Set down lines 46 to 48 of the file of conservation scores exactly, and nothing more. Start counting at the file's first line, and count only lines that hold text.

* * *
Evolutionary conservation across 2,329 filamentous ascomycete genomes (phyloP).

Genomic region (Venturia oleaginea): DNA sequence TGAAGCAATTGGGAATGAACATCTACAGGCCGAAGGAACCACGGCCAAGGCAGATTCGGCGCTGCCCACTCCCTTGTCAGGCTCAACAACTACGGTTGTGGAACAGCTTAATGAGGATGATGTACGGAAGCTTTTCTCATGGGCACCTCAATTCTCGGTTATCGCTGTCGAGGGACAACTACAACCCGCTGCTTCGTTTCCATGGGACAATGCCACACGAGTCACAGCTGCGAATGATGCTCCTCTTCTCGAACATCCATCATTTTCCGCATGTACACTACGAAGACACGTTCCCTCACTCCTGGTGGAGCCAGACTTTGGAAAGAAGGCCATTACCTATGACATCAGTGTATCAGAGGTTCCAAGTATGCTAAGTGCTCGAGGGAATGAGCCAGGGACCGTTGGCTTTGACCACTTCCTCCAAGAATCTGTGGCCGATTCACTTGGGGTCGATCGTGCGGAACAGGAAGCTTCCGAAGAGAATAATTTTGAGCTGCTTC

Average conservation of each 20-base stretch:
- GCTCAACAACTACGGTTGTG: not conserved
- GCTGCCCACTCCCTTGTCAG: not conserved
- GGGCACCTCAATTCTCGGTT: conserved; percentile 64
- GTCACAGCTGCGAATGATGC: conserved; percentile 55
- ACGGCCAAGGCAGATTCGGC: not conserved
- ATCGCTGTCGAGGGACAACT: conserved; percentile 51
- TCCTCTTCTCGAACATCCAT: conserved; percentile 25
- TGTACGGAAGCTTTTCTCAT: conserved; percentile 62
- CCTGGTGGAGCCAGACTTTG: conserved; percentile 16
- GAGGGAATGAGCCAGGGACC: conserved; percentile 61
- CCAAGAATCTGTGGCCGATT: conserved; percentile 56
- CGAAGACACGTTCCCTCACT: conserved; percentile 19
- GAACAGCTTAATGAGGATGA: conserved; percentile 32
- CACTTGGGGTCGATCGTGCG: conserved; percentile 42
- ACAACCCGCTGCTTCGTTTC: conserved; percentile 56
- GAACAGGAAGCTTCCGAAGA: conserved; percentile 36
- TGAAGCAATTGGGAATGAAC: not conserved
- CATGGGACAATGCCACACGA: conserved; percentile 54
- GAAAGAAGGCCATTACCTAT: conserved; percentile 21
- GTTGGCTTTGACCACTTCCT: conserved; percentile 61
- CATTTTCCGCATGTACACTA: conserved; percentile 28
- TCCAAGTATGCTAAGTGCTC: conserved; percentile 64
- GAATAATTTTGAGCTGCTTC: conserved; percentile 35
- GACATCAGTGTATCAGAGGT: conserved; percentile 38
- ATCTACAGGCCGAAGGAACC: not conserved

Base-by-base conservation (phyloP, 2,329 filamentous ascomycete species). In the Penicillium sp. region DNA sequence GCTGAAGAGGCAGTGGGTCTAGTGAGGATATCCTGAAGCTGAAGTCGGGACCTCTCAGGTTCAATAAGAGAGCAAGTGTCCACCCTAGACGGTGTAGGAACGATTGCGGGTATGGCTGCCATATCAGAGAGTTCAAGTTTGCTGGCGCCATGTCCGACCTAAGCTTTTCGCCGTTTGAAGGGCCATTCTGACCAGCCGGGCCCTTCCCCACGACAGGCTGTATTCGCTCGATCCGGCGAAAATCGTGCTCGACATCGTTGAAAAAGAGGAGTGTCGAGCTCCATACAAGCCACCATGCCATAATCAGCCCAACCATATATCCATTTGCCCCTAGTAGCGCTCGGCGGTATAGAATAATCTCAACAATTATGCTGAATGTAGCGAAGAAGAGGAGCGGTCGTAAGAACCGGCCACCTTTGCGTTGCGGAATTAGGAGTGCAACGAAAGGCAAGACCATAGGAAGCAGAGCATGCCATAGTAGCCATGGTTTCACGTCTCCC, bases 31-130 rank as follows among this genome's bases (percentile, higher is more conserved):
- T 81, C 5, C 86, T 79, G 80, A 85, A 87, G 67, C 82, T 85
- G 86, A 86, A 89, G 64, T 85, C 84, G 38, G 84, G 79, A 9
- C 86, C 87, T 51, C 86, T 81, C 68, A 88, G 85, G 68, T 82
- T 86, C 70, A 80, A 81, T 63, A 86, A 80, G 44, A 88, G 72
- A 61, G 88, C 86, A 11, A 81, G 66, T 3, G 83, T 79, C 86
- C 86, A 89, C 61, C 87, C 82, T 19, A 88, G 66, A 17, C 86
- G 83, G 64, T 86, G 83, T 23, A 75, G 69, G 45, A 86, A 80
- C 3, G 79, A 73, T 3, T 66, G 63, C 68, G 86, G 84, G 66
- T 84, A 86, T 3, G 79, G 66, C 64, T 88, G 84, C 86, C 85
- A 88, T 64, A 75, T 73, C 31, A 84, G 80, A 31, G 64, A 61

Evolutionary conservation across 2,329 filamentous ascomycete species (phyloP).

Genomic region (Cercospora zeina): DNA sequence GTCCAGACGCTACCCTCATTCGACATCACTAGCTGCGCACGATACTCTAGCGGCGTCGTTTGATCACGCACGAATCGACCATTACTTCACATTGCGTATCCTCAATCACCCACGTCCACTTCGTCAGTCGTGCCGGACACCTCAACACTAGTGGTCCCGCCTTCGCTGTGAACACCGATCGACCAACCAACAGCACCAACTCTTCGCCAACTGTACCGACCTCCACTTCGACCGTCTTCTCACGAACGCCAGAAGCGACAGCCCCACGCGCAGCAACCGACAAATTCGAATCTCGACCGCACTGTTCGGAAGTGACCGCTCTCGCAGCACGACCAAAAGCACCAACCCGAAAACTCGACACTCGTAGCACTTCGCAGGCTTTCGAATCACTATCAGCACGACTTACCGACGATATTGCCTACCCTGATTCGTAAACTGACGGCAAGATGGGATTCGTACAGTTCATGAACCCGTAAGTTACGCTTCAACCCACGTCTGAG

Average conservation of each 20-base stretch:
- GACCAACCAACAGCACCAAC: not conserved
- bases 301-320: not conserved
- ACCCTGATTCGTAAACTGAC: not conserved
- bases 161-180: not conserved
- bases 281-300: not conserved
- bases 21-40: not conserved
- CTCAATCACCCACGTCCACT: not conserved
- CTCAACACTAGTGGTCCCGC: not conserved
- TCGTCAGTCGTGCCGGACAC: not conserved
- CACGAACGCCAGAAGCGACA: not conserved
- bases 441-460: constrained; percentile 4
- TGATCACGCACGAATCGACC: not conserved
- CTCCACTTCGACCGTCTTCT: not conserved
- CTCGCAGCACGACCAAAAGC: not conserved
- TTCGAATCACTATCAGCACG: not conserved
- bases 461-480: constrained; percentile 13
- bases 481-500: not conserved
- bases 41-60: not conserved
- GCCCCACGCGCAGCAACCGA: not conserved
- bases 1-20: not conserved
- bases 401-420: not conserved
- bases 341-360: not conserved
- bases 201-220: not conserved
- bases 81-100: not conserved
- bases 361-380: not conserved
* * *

- bases 161-180: not conserved
- bases 281-300: not conserved
- bases 21-40: not conserved